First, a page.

A control arm lift is typically a combination of spacers for the top of the strut assembly and replacement upper control arms for the front axle, with lift blocks, and U-bolts for the rear axle. The spacer provides the actual “lift” for the front axle. The spacer sits between the top of the strut assembly and the body of the vehicle. This effectively makes the strut and spring assembly longer. The suspension of the vehicle is forced further downward, thus producing the lift.
The control arms are re-engineered to allow for more clearance at the chassis. That allows for greater movement, or “travel,” without the control arm contacting any other parts. The control arms are redesigned to allow for greater suspension travel, better ride quality, better ball joint angle, and improved alignment adjustment. They are also stronger and lighter than the stock control arms, reducing unsprung weight.
The control arms allow for the use of a bigger spacer, increased suspension travel, and an overall higher lift. Replacing the control arms also allows for the use of different types of ball joints, which are stronger and last longer than factory units. Be sure to do some research here, and select the ball joints that most closely match the type of activities you’ll be participating in with your truck. Lastly, aftermarket control arms allow for more suspension travel, which means they provide the clearance necessary for larger lifts, or the use of a coil over suspension, later on down the road.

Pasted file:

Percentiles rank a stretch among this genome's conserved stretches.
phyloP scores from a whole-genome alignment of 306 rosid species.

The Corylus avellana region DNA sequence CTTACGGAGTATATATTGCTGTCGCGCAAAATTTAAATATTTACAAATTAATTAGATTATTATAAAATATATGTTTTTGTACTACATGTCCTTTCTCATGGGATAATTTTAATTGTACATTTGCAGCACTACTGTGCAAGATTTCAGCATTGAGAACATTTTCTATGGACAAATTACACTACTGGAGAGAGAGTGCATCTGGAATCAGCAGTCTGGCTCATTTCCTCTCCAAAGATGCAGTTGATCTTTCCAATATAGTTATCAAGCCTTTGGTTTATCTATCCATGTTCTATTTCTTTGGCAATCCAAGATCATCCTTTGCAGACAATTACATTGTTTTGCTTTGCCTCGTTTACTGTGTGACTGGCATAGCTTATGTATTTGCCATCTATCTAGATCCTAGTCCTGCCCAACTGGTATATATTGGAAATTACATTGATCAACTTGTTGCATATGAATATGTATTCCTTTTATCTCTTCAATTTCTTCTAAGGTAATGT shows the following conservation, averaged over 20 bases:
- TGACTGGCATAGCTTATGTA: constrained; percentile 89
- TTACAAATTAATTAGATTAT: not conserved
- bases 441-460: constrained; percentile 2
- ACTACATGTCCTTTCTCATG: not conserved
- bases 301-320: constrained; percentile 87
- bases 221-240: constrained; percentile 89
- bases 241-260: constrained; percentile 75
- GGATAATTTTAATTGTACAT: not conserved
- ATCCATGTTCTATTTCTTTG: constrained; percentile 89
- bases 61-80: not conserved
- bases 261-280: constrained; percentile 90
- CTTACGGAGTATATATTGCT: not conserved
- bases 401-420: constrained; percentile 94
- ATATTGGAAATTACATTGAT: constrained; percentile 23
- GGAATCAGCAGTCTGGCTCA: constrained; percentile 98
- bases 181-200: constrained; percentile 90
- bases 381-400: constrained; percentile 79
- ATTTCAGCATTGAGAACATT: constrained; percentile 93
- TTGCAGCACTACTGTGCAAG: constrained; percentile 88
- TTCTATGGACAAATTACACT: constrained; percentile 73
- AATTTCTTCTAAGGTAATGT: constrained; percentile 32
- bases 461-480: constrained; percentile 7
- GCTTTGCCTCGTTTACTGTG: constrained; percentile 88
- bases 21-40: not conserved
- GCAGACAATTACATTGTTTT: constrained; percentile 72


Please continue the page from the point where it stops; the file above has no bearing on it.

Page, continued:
The lift on the rear axle is accomplished by placing the lift blocks between the bottom of the rear leaf springs and the top of the rear differential housing. They are then secured with the longer U-bolts. This forces the rear axle downward and the rear suspension upward, creating lift. By using the combination of the front and rear suspension kits, the end result is a nice, level, lifted truck that has increased ground clearance, increased suspension travel, better ride and handling, and better alignment geometry.